Two miles south of Uffington, near Wantage, Oxfordshire.
Uffington Castle is situated upon the Ridgeway, the ancient road that follows the high ground from the Chiltern Hills to the South Coast. It sits on the northern face of the Berkshire Downs, like Segsbury Camp, its neighbour to the east, and affords very clear views of the surrounding horizon, especially anticlockwise from the north-east to the south-west.
The fort is defined by a single rampart in the shape of a rough pentagon, enclosing a very conservative 8.25 acres. In its heyday, this rampart would have been about 3 metres deeper than it now appears, and rather than being lined with grass, its bare chalk construction would have been exposed, making it an extremely imposing sight on the landscape. There are several paths which lead into the fort, as can be seen on the aerial photograph below: the north-eastern and south-eastern are more recent and may have their origins in Roman times, but the original entrances are in the centre of the western and eastern ramparts; though the latter is not so obvious today as it was blocked off during the Roman era. The site has not been accurately dated, but archeological finds suggest that the fort was constructed during the Late Bronze Age or Early Iron Age, very vaguely around about 8-700 B.C. Pottery found on the site suggests that the fort was used in some form throughout the Iron Age and into the Roman era.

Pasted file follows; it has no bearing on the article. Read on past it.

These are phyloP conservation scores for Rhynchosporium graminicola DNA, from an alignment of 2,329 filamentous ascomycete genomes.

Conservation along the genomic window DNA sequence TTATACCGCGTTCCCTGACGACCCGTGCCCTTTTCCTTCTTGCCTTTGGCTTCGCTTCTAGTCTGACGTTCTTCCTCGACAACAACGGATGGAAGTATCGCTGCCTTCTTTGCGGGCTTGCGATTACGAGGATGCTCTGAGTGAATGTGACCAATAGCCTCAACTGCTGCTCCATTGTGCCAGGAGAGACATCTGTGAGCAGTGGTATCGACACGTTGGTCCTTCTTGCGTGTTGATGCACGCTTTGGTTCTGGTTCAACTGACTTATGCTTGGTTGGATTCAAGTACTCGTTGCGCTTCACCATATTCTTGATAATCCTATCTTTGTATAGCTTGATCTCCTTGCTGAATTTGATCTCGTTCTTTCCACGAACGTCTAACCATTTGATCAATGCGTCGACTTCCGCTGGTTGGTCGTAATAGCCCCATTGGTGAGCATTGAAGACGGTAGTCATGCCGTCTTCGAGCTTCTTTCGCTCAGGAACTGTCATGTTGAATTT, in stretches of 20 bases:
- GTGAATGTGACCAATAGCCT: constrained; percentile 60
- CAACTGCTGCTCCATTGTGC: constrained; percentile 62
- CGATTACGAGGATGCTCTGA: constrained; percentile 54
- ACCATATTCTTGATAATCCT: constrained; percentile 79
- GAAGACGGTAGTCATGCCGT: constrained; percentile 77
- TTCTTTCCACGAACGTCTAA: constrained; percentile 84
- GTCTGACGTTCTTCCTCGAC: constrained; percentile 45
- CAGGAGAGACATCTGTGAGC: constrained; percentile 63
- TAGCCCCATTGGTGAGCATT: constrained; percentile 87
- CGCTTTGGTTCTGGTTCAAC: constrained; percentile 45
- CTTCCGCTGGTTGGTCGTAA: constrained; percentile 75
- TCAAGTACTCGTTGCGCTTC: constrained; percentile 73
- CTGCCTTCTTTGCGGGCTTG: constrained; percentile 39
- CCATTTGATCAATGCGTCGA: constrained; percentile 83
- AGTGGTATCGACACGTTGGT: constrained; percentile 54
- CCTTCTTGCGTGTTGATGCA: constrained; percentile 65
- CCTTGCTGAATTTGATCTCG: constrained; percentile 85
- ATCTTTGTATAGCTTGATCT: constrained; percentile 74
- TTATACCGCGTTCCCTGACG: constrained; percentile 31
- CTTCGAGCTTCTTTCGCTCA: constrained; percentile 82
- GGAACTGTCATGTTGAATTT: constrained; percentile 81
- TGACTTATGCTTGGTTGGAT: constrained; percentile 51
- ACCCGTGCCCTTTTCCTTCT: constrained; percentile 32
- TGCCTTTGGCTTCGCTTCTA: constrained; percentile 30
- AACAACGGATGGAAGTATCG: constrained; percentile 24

So far so little that is extraordinary. Uffington Castle, however, is a startling oddity amongst Hill Forts, primarily because, unlike its neighbours, it never appears to have been densely populated, despite there being evidence for buildings inside, nor was it permanently occupied. Archeologists are now looking at the possibility that it is not so much a defensive structure, rather a spiritual centre. One only has to step outside the fort to get the impression that this site is a little different. Just a few yards beyond the north-eastern entrance is The White Horse, a remarkable chalk monument cut into the side of the hill, and below it is Dragon Hill, a natural chalk outcrop that may have been sculpted by man, and the Manger, an extraordinary feature that was formed during the last Ice Age. A little further afield, a walk of 1¼ miles along the Ridgeway will bring you to Wayland's Smithy, a splendid Neolithic burial chamber; although built by a much earlier people, probably for long forgotten reasons, it may well have retained its mystical significance to those at Uffington Castle. It is not hard, therefore, to imagine why pilgrims may have been drawn to this place. It must have been an area of great spiritual importance for long time, and to very different peoples; indeed it continued to be frequented by Victorian "pagans" and was used for their festivals from the 17th to 19th Centuries, the last being held in 1857. Of a much older time than both these fetes and even the fort itself are the Neolithic burial mounds that can be found on the path between Uffington Castle and the White Horse; excavations on the largest, the pillow mound, revealed 50 skeletons, many with their skulls missing. Most unusually, some of these burial mounds were reused during the Roman and Anglo-Saxon eras.
Guide to Photographs
The Uffington White Horse